Shrike Force, comprised of Laura and Liam McGranaghan, Mary Ann Good, and Joe Coleman began its 48 hours of birding at 4 p.m. on May 6. We wrapped up about 3:30 p.m. on May 8 after finding 113 species of birds, a River Otter, a Beaver, Red Foxes, a Monarch butterfly, and feasting on a chocolate birthday cake.
Besides the above species our highlights included a Yellow-Crowned Night-Heron, Red-breasted Nuthatches, lingering Pine Siskins, Blue-winged Teals, Wood Duck ducklings, Pied-billed Grebes, Horned Larks, and 18 warbler species including Cerulean, Canada, Kentucky, and Blue-winged.
Inspired by Michael Myer’s recent articles in the Habitat Herald, we began at the Olde Izaak Walton League Pond in Leesburg. While the noise from the neighboring bypass was almost overwhelming, we found both Oriole species, warblers, and an American Coot there. We then made our way to Meadowbrook Farm Ponds where we found shorebirds and two Horned Larks. Continuing on to the Dulles Wetlands, which LWC has helped the Greenway steward for almost 25 years, we watched a Bald Eagle carrying a squirrel to its nest and a beaver carrying food to its hutch in the center of the wetlands. We also found two Hooded Merganser females along with a Double-crested Cormorant, several White-eyed Vireos and Swamp Sparrows.
While owling on the way home we heard several Barred Owls.
Friday morning, we greeted the sun high on the Blue Ridge and were fortunate to still have Mary Ann on the team before she flew off to Costa Rica. On the ridge, one of our favorite spots, we found the first of our Red-breasted Nuthatches as well as Hermit Thrush, Rose-breasted Grosbeak, and Yellow-throated Vireo.
On the way to the Blue Ridge Center for Environmental Stewardship, we stopped at a pond along Edgegrove Road in Hillsboro. It yielded 41 species including an Osprey, both Oriole species, Warbling Vireo, and five different warbler species. At the Blue Ridge Center, which is not only one our favorite locations but always one of the most productive, we spent almost three hours and found 51 species of birds. These included two Yellow-breasted Chats and nine warbler species, including Cerulean, Canada, Kentucky, and Blue-winged.
On Saturday morning we paid a visit to Bles Park. Because all of us live a good distance from there and visit it infrequently, we weren’t sure what to expect. Bles Park, a small county park which borders the Potomac River in eastern Loudoun and is only a couple miles north of Loudoun One, ended up being an unexpected jewel. While the park includes several playing fields and is across the street from an apartment complex, it demonstrates what’s possible when natural areas are preserved and protected. We not only found numerous birds there but also a River Otter playing in the same wetlands where we found a male and female Blue-winged Teal, numerous Wood Duck ducklings, and three Pied-billed Grebes. Along the shore of Broad Run, which borders the park to the east and empties into the Potomac, we found a Yellow-crowned Night-Heron, a Loudoun County rarity, perched in a tree.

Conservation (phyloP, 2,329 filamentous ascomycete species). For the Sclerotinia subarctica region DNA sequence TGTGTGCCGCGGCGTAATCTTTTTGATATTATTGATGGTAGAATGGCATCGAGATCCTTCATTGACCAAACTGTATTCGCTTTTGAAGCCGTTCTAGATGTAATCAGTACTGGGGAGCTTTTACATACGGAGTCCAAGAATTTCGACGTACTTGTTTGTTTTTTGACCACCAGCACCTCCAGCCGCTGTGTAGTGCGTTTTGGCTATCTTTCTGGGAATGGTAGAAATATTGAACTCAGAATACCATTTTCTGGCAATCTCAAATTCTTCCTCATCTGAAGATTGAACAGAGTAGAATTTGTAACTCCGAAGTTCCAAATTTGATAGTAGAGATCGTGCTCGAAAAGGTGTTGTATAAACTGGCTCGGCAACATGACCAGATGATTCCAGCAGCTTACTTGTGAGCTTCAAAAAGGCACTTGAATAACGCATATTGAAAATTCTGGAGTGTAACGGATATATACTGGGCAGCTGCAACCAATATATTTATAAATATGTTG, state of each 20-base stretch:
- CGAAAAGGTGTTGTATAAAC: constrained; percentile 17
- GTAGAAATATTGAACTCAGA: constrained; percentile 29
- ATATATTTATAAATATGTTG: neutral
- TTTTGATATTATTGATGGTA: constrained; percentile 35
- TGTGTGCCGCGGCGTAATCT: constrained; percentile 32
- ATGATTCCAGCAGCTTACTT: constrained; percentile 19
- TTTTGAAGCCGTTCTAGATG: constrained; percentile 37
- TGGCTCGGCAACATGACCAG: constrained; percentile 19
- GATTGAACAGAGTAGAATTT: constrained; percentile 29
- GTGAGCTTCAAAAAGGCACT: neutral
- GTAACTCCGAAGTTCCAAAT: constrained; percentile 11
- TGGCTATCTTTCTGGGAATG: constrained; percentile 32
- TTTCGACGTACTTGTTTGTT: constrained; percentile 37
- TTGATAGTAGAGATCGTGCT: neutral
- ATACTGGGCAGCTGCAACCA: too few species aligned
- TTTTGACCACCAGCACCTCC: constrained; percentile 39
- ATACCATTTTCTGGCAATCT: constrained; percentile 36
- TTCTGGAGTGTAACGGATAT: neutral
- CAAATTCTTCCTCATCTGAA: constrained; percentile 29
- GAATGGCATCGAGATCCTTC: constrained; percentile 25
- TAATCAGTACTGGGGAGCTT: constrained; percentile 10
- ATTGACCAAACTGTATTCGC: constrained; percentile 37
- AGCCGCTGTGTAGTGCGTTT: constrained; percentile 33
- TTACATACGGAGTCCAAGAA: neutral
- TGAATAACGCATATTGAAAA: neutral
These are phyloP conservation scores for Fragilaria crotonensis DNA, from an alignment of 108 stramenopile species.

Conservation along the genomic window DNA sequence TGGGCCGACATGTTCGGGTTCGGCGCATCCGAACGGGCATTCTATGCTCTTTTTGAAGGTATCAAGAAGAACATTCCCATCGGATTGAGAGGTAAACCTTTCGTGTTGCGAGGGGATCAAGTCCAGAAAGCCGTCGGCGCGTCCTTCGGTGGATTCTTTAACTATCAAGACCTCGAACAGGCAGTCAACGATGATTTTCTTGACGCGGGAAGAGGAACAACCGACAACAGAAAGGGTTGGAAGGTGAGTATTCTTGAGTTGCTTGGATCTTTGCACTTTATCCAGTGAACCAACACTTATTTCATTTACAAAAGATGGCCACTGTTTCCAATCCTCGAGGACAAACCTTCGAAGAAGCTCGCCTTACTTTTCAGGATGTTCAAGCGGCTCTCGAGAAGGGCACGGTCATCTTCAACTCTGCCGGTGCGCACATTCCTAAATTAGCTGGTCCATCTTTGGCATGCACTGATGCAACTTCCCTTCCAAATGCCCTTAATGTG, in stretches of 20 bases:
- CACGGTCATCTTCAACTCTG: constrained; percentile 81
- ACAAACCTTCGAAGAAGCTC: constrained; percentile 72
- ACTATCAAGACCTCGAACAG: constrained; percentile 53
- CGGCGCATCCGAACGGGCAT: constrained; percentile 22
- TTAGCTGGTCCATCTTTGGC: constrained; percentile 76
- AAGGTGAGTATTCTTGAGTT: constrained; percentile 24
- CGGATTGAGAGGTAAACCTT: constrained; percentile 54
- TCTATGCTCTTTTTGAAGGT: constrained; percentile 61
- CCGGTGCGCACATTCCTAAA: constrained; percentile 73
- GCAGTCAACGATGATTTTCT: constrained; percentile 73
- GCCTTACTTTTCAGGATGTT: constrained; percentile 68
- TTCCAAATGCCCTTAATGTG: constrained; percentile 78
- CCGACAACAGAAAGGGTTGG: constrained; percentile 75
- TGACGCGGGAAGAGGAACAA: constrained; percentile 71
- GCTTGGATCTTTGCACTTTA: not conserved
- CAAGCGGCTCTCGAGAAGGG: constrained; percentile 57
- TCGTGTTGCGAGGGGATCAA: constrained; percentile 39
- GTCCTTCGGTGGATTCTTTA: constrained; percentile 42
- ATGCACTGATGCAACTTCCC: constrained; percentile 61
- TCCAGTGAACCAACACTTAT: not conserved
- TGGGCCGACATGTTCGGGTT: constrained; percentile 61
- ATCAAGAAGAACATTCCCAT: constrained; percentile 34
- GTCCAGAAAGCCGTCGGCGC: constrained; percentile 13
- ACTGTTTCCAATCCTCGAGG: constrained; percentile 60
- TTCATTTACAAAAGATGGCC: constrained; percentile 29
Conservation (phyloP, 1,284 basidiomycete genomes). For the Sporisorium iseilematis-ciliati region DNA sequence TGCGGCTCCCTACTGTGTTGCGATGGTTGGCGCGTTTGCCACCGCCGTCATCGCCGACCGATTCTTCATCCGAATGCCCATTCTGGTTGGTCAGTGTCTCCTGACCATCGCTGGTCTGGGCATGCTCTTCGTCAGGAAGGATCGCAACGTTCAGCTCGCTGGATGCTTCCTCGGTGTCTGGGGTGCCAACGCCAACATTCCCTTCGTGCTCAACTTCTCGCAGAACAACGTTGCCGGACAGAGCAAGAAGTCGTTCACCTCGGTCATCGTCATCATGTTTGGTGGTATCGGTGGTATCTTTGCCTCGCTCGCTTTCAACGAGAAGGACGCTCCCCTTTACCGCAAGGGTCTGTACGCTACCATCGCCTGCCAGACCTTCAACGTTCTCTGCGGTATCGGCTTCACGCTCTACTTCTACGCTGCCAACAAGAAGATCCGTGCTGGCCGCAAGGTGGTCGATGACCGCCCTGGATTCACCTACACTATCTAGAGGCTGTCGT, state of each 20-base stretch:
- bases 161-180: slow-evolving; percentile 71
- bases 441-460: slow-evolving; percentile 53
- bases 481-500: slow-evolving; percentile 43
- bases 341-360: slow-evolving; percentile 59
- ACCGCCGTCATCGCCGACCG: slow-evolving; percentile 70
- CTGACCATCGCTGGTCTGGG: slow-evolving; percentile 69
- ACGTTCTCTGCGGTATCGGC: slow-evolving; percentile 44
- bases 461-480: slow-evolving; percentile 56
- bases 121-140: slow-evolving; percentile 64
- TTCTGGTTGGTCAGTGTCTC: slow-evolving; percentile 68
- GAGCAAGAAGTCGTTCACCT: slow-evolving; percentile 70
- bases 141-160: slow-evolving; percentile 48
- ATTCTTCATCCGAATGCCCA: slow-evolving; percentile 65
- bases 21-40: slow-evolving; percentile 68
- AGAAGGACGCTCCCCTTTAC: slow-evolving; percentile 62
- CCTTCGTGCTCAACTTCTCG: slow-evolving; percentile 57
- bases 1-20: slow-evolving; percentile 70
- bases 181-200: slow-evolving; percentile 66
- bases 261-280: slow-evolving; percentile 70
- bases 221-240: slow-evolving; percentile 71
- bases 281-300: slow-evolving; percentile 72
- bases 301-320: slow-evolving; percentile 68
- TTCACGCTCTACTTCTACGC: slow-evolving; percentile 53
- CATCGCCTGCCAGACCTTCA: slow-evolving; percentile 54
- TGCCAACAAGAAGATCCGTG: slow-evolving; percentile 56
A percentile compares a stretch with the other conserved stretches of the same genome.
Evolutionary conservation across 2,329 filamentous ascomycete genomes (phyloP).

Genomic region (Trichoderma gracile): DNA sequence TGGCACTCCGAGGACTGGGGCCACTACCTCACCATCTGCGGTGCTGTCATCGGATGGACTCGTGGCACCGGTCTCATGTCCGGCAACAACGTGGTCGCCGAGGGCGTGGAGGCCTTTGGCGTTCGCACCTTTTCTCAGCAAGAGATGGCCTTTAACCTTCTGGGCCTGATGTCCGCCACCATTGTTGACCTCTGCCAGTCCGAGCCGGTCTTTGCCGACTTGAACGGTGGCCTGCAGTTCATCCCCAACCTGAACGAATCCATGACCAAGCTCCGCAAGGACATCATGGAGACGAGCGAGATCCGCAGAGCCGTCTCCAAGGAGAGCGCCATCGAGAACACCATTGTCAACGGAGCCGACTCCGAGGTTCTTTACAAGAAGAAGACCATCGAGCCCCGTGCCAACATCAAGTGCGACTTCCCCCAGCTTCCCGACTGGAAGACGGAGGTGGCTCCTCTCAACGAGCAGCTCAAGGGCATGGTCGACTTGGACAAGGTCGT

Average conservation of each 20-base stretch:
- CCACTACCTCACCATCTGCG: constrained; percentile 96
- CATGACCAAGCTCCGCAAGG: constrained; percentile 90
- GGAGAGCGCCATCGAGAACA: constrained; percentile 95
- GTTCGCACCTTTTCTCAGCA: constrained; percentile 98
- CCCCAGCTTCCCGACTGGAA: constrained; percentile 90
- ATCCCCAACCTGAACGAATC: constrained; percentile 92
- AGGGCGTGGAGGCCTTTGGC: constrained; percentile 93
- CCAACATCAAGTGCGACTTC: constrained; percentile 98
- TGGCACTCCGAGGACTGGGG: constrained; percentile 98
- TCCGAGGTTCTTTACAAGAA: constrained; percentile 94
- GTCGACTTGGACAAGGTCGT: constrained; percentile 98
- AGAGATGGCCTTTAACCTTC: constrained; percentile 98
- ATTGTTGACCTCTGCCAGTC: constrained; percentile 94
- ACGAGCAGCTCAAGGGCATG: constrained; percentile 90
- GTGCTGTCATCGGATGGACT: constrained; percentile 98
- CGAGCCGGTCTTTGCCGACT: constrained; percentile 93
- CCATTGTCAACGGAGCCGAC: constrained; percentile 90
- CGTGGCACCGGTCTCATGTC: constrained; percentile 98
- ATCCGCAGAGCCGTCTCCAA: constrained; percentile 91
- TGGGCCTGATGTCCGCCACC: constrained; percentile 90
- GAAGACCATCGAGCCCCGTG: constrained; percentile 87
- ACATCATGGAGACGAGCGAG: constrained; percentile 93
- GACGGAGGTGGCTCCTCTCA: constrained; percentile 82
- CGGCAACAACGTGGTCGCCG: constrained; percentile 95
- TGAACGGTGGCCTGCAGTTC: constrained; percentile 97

Before heading back to western Loudoun to finish the day near Bluemont, we stopped at the Broadlands Wetlands Nature Preserve and the Middlesex Drive Pond where we found several more species. In western Loudoun we were pleased to find that at least a dozen Red-headed Woodpeckers have returned to their historic nesting grounds. This was great news since most of the local population of this species left the area over the winter because of the lack of acorns.
While our Birdathon effort was great fun, we were reminded how important it is to protect natural habitats especially in areas subject to intensive development pressure. Bles Park, the Broadlands Wetlands, and Olde Izaak Walton League Pond are all excellent examples of this. In spite of the misguided removal of much of the riparian habitat on the north side of Tuscarora Creek, Old Izaak League Pond is still a viable and easily-visited park to observe and savor nature. Sadly, the natural areas at Bles Park are under threat from plans by Loudoun County Parks and Recreation (PRCS) to put a maintenance yard and allow public access on a service road in some of its prime wild areas. We hope, as the County has done on occasion in the past, that PRCS will listen to LWC’s suggestions and not destroy an area rich with natural resources.
Shrike Force would like to thank its generous donors for supporting their effort in Loudoun Wildlife’s 2021 Birdathon. The Birdathon is an important fundraiser for LWC and is one of its citizen science tools, helping LWC evaluate the health of our local bird populations and the habitat they need to thrive. If you haven’t already done so you can sponsor Shrike Force or one of the other teams here.